Men take a battering too
Picture this. It’s Friday night at the home of the Mkhize family. Well, let’s call them that. They’ve been together for nine years and they seem to have the perfect marriage. Except it’s not perfect.
As usual, one partner is at home with the kids while the other is out drinking. At about midnight the front door is flung open. That’s when the cycle of violence begins again. A volley of full-throated insults accompanied by flying fists.
Sounds familiar? Maybe not. In this case the abuser is a woman and the man is the one with the split lip.
The scenario sounds outrageous, especially in a country like South Africa where experts say that one in every five women is raped or abused by their male partners and that a rape is committed every 17 seconds.
Mashilo Mnisi, the head of a new organisation called Moshate, doesn’t try to challenge such statistics. He just wants to balance the scales. He describes the abuse of men by women as South Africa’s hidden crime.
“Men are being arrested for ‘false’ rape. Men are being falsely restrained from [visiting] their homes and children. Men are losing their rights and freedom, leading to disillusion and oblivion,” he said.
Mnisi is unapologetic about his mission and the words pour out.
“No man in this world can tell me that he has never been abused by a woman,” he said.
According to Mnisi, the abuse of men is being fuelled and fomented by government, legislation and societal stereotypes. Men, he said, miss out on support because “women seem to matter more”. It’s understandable, he concedes, given their long history of abuse at the hands of men.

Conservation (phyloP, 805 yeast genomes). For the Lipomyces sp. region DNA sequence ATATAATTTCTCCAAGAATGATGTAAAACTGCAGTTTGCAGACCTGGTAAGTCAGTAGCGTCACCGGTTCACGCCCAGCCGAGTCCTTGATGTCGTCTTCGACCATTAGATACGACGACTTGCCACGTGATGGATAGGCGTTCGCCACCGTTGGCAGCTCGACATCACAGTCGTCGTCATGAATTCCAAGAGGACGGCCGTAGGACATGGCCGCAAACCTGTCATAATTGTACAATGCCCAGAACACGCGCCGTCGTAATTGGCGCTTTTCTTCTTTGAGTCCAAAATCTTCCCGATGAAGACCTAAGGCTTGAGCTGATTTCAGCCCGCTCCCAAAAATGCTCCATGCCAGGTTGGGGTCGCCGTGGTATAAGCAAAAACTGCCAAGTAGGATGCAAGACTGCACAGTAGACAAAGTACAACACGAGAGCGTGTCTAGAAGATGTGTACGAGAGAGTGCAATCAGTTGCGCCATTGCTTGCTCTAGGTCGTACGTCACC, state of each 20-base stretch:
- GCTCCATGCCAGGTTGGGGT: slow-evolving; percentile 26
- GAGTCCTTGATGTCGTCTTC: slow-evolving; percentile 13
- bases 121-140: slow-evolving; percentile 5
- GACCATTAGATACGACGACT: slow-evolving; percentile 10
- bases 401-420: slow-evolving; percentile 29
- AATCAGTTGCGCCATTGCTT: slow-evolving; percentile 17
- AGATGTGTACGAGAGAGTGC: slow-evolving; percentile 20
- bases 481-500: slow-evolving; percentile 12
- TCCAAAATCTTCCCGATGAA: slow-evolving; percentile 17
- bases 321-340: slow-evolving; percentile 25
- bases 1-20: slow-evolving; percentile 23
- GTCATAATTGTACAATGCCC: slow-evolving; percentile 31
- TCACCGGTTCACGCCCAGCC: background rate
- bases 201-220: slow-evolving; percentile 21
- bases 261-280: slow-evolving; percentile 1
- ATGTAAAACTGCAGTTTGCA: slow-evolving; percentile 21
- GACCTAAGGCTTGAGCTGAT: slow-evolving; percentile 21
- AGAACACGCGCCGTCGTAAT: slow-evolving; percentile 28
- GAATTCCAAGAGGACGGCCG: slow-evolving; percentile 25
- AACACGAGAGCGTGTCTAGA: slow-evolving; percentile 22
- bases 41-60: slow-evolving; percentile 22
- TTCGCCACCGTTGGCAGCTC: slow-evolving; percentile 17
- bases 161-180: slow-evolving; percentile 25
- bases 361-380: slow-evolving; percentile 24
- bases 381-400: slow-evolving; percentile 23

But times have changed, according to Mnisi. “Today men have turned out to be the victims.” They can even be “driven to suicide” because they feel unable to speak out about the treatment they receive.
Setting the record straight
His new organisation will provide a space not only for men to be counselled, it will also produce a news magazine to set the record straight.
I listen to Mnisi for a while, but there comes a point when I can no longer stay silent. I have to challenge him. Isn’t he is just going to reinforce negative male attitudes and increase the polarisation between men and women?
No, he assured me. “Today’s men are highly sophisticated, educated and caring. They see their female partners as people to be cherished.”
I’m still not convinced by his arguments, so I phone a few people who work for non-governmental organisations fighting gender-based violence. I wonder how they feel about an organisation like Moshate.
Somewhat surprisingly, Maki Tsotetsi, the assistant legal adviser at People Opposing Women Abuse (Powa), said the two organisations have something in common: they want to end abuse, no matter who the victims and perpetrators are.
“As Powa, we are not saying that women are always right. We want relationships and marriages to work,” she said.
But Mbuyiselo Botha of the Sonke Gender Justice Network sounded a note of caution.
“You can’t even begin to equate the abuse of women with that of men. The focus should still be on women because they carry the burden of abuse, rape and HIV/Aids,” he said.
Botha admitted that there may be some instances of men being abused by women, but was adamant that “it is still women who are at the coalface of abuse”.
He went further. An organisation like Moshate, he warned, is “anti-transformation” and does a “disservice to what we have achieved as a country”.
The debate sets me thinking: about the need to move away from blame and to look instead at the underlying causes of abuse: alcohol, unemployment, feelings of powerlessness and shame.
There is nothing new about domestic violence and abuse.
Sadly, more women find themselves in hospital after being battered by their husbands, sons and brothers. Now men are reporting physical, emotional and economic abuse by their female partners.
All kinds of abuse should be taken seriously, no matter who the victims are. Let’s join in the fight against abuse of human beings, regardless of gender.